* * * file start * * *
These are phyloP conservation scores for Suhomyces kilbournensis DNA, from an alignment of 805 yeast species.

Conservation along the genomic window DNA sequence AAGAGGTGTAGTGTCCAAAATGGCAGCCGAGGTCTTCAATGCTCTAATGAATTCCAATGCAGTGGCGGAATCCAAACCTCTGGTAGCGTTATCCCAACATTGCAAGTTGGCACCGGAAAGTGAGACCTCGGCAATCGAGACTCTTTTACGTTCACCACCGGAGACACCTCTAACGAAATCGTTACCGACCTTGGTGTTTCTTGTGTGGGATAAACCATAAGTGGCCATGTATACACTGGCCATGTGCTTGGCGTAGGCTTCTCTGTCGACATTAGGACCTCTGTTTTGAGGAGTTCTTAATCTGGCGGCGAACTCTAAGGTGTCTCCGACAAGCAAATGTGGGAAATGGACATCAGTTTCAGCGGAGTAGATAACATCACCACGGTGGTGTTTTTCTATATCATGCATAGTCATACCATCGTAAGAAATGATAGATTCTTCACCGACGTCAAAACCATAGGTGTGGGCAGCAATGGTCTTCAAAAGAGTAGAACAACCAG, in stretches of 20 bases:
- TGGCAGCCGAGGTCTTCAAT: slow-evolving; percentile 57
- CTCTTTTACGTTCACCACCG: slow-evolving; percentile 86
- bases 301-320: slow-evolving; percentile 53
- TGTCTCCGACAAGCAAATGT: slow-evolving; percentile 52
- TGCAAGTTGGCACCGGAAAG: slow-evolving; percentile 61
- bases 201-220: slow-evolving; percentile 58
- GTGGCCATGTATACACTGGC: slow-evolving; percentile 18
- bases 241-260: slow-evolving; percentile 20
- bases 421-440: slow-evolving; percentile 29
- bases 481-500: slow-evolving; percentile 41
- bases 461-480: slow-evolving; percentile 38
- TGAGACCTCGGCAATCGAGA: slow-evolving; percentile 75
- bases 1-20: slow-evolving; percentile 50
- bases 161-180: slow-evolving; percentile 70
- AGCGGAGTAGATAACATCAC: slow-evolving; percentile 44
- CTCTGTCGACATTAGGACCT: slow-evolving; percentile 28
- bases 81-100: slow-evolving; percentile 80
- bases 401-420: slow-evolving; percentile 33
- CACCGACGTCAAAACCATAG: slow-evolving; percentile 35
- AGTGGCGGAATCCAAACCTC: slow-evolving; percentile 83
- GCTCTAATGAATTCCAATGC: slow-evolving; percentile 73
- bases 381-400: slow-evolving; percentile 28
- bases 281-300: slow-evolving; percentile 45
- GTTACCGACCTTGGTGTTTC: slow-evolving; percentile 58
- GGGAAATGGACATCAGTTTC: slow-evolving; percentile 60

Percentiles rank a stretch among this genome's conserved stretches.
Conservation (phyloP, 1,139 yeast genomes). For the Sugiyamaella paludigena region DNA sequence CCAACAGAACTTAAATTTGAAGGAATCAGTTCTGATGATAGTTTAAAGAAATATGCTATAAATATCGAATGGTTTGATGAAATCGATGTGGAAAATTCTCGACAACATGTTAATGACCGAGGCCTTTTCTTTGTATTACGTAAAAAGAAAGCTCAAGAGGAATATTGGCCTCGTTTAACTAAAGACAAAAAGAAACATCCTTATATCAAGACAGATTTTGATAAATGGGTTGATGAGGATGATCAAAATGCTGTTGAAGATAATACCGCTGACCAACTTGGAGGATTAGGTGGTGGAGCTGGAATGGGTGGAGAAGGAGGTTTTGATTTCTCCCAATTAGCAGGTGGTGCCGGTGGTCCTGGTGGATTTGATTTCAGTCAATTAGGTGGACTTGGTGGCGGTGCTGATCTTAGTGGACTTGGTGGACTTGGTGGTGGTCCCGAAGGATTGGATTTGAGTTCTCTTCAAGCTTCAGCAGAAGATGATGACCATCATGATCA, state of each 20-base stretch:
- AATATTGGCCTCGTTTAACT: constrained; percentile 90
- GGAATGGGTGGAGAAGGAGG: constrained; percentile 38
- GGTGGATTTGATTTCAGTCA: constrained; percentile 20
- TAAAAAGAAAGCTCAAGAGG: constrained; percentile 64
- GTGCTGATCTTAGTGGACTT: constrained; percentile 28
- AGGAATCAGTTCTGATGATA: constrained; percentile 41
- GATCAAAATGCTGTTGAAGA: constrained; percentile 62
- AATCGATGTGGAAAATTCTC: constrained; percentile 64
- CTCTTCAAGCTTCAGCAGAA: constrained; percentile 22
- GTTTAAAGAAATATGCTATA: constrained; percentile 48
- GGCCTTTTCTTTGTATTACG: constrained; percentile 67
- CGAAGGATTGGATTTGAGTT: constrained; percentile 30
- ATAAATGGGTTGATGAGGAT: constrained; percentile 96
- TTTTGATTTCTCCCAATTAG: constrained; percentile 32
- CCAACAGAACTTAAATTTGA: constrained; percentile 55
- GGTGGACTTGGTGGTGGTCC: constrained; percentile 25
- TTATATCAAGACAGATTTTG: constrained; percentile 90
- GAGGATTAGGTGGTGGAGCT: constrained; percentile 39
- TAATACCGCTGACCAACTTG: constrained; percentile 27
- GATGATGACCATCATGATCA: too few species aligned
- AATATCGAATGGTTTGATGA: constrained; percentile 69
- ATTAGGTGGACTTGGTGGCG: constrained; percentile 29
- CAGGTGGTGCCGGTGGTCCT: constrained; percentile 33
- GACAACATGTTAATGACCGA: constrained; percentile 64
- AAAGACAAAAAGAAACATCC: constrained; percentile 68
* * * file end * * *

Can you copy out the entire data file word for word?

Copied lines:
These are phyloP conservation scores for Suhomyces kilbournensis DNA, from an alignment of 805 yeast species.

Conservation along the genomic window DNA sequence AAGAGGTGTAGTGTCCAAAATGGCAGCCGAGGTCTTCAATGCTCTAATGAATTCCAATGCAGTGGCGGAATCCAAACCTCTGGTAGCGTTATCCCAACATTGCAAGTTGGCACCGGAAAGTGAGACCTCGGCAATCGAGACTCTTTTACGTTCACCACCGGAGACACCTCTAACGAAATCGTTACCGACCTTGGTGTTTCTTGTGTGGGATAAACCATAAGTGGCCATGTATACACTGGCCATGTGCTTGGCGTAGGCTTCTCTGTCGACATTAGGACCTCTGTTTTGAGGAGTTCTTAATCTGGCGGCGAACTCTAAGGTGTCTCCGACAAGCAAATGTGGGAAATGGACATCAGTTTCAGCGGAGTAGATAACATCACCACGGTGGTGTTTTTCTATATCATGCATAGTCATACCATCGTAAGAAATGATAGATTCTTCACCGACGTCAAAACCATAGGTGTGGGCAGCAATGGTCTTCAAAAGAGTAGAACAACCAG, in stretches of 20 bases:
- TGGCAGCCGAGGTCTTCAAT: slow-evolving; percentile 57
- CTCTTTTACGTTCACCACCG: slow-evolving; percentile 86
- bases 301-320: slow-evolving; percentile 53
- TGTCTCCGACAAGCAAATGT: slow-evolving; percentile 52
- TGCAAGTTGGCACCGGAAAG: slow-evolving; percentile 61
- bases 201-220: slow-evolving; percentile 58
- GTGGCCATGTATACACTGGC: slow-evolving; percentile 18
- bases 241-260: slow-evolving; percentile 20
- bases 421-440: slow-evolving; percentile 29
- bases 481-500: slow-evolving; percentile 41
- bases 461-480: slow-evolving; percentile 38
- TGAGACCTCGGCAATCGAGA: slow-evolving; percentile 75
- bases 1-20: slow-evolving; percentile 50
- bases 161-180: slow-evolving; percentile 70
- AGCGGAGTAGATAACATCAC: slow-evolving; percentile 44
- CTCTGTCGACATTAGGACCT: slow-evolving; percentile 28
- bases 81-100: slow-evolving; percentile 80
- bases 401-420: slow-evolving; percentile 33
- CACCGACGTCAAAACCATAG: slow-evolving; percentile 35
- AGTGGCGGAATCCAAACCTC: slow-evolving; percentile 83
- GCTCTAATGAATTCCAATGC: slow-evolving; percentile 73
- bases 381-400: slow-evolving; percentile 28
- bases 281-300: slow-evolving; percentile 45
- GTTACCGACCTTGGTGTTTC: slow-evolving; percentile 58
- GGGAAATGGACATCAGTTTC: slow-evolving; percentile 60

Percentiles rank a stretch among this genome's conserved stretches.
Conservation (phyloP, 1,139 yeast genomes). For the Sugiyamaella paludigena region DNA sequence CCAACAGAACTTAAATTTGAAGGAATCAGTTCTGATGATAGTTTAAAGAAATATGCTATAAATATCGAATGGTTTGATGAAATCGATGTGGAAAATTCTCGACAACATGTTAATGACCGAGGCCTTTTCTTTGTATTACGTAAAAAGAAAGCTCAAGAGGAATATTGGCCTCGTTTAACTAAAGACAAAAAGAAACATCCTTATATCAAGACAGATTTTGATAAATGGGTTGATGAGGATGATCAAAATGCTGTTGAAGATAATACCGCTGACCAACTTGGAGGATTAGGTGGTGGAGCTGGAATGGGTGGAGAAGGAGGTTTTGATTTCTCCCAATTAGCAGGTGGTGCCGGTGGTCCTGGTGGATTTGATTTCAGTCAATTAGGTGGACTTGGTGGCGGTGCTGATCTTAGTGGACTTGGTGGACTTGGTGGTGGTCCCGAAGGATTGGATTTGAGTTCTCTTCAAGCTTCAGCAGAAGATGATGACCATCATGATCA, state of each 20-base stretch:
- AATATTGGCCTCGTTTAACT: constrained; percentile 90
- GGAATGGGTGGAGAAGGAGG: constrained; percentile 38
- GGTGGATTTGATTTCAGTCA: constrained; percentile 20
- TAAAAAGAAAGCTCAAGAGG: constrained; percentile 64
- GTGCTGATCTTAGTGGACTT: constrained; percentile 28
- AGGAATCAGTTCTGATGATA: constrained; percentile 41
- GATCAAAATGCTGTTGAAGA: constrained; percentile 62
- AATCGATGTGGAAAATTCTC: constrained; percentile 64
- CTCTTCAAGCTTCAGCAGAA: constrained; percentile 22
- GTTTAAAGAAATATGCTATA: constrained; percentile 48
- GGCCTTTTCTTTGTATTACG: constrained; percentile 67
- CGAAGGATTGGATTTGAGTT: constrained; percentile 30
- ATAAATGGGTTGATGAGGAT: constrained; percentile 96
- TTTTGATTTCTCCCAATTAG: constrained; percentile 32
- CCAACAGAACTTAAATTTGA: constrained; percentile 55
- GGTGGACTTGGTGGTGGTCC: constrained; percentile 25
- TTATATCAAGACAGATTTTG: constrained; percentile 90
- GAGGATTAGGTGGTGGAGCT: constrained; percentile 39
- TAATACCGCTGACCAACTTG: constrained; percentile 27
- GATGATGACCATCATGATCA: too few species aligned
- AATATCGAATGGTTTGATGA: constrained; percentile 69
- ATTAGGTGGACTTGGTGGCG: constrained; percentile 29
- CAGGTGGTGCCGGTGGTCCT: constrained; percentile 33
- GACAACATGTTAATGACCGA: constrained; percentile 64
- AAAGACAAAAAGAAACATCC: constrained; percentile 68